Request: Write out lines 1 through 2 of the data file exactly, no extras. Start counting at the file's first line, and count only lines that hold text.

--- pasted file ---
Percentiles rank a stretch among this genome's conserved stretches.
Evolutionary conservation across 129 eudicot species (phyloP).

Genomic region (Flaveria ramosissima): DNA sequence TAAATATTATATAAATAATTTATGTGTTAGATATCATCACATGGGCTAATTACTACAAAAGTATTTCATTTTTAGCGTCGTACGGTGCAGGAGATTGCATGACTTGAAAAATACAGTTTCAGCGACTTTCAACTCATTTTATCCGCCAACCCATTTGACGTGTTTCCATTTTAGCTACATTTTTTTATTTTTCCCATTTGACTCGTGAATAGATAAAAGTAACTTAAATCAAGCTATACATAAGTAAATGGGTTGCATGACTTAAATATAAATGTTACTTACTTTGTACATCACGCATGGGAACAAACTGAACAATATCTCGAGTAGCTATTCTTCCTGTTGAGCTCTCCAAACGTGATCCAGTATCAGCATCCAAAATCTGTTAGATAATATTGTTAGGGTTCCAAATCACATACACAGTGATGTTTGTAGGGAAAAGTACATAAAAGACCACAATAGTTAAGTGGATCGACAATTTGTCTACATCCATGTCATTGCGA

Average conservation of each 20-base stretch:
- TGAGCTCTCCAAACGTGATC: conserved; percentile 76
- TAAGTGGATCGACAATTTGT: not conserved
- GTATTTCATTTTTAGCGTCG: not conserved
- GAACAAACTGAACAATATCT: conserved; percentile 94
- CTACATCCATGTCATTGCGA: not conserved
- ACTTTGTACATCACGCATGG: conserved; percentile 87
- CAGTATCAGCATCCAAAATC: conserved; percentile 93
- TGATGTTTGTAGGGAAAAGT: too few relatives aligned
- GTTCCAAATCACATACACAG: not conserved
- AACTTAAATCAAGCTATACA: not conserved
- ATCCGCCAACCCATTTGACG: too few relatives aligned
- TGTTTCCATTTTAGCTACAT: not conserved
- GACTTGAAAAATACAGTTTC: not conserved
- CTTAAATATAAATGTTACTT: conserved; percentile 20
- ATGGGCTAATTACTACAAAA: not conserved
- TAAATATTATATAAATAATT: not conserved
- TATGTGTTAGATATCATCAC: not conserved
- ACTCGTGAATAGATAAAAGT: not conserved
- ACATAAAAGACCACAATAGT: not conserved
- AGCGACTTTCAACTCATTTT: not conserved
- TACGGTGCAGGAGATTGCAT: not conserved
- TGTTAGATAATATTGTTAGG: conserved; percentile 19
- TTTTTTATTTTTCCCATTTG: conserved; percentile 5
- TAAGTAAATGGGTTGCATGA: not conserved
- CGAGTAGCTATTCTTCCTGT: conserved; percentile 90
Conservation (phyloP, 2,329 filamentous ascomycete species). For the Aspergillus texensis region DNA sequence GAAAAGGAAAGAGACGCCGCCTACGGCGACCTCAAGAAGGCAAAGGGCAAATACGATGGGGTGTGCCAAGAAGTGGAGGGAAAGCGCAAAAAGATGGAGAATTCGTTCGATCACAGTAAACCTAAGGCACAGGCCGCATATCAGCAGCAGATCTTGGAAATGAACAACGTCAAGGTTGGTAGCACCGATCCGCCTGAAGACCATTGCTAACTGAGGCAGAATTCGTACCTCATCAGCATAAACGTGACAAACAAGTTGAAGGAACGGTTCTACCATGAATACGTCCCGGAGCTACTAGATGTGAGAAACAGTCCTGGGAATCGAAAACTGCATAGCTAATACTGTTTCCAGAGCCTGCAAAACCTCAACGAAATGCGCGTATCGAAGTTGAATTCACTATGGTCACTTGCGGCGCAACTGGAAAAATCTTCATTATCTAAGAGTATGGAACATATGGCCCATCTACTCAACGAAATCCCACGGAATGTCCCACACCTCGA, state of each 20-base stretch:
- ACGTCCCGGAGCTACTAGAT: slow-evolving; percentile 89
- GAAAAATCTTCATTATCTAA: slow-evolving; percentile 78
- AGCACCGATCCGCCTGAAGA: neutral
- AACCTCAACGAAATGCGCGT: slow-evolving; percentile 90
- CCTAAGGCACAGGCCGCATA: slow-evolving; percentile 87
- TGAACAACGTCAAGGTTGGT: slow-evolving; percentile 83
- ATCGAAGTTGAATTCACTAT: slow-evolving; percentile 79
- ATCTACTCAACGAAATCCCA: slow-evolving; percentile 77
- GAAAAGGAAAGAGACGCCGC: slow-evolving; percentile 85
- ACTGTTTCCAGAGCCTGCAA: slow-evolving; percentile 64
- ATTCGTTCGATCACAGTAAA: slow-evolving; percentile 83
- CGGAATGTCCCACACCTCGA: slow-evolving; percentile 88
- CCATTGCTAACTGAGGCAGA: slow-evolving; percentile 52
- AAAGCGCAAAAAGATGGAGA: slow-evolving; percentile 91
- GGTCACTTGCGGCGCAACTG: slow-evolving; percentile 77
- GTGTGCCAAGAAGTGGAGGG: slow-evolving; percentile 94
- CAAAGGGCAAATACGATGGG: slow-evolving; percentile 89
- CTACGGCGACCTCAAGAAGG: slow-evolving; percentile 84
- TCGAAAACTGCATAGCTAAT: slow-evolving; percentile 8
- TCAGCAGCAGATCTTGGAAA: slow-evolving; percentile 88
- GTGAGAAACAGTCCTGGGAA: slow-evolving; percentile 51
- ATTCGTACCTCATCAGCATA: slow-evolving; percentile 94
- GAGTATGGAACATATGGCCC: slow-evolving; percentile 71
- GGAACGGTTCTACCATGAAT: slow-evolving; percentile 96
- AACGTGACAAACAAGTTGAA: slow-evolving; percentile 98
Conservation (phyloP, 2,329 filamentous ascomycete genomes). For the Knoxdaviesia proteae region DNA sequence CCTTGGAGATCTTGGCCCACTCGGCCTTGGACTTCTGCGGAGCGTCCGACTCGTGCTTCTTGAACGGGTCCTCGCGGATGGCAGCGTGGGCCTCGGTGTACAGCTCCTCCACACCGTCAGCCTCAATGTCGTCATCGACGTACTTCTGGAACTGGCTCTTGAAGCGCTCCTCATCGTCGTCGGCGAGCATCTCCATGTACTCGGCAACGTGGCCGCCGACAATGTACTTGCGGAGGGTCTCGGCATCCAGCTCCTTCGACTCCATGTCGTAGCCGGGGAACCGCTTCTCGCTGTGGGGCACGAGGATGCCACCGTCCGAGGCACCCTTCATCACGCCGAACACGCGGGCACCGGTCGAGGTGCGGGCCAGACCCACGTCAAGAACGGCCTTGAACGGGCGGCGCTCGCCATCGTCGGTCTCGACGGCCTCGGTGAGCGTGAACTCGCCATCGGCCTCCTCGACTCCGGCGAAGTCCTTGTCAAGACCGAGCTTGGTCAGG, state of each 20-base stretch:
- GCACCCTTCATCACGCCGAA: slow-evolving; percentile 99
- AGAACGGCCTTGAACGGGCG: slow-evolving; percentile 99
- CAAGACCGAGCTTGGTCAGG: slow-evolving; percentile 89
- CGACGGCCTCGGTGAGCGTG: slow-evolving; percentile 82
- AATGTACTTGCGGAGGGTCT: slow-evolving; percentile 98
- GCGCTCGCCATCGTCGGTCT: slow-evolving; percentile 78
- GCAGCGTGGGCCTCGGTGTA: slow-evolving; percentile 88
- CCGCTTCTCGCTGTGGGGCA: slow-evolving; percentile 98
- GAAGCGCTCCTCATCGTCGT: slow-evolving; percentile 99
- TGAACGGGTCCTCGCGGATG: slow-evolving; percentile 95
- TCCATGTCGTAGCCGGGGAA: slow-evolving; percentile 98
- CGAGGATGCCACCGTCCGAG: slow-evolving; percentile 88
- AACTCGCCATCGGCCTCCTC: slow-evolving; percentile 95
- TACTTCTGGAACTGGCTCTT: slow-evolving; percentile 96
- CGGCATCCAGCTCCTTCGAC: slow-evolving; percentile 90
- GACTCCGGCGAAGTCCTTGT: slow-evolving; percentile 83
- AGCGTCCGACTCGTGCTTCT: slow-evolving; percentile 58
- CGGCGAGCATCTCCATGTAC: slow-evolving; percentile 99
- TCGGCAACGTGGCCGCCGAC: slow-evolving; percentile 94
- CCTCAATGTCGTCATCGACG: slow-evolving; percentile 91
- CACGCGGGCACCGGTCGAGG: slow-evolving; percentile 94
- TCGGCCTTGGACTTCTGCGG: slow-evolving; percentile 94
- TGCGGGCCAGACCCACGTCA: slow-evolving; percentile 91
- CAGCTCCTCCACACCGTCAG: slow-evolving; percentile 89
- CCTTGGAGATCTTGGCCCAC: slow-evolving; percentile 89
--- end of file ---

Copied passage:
Percentiles rank a stretch among this genome's conserved stretches.
Evolutionary conservation across 129 eudicot species (phyloP).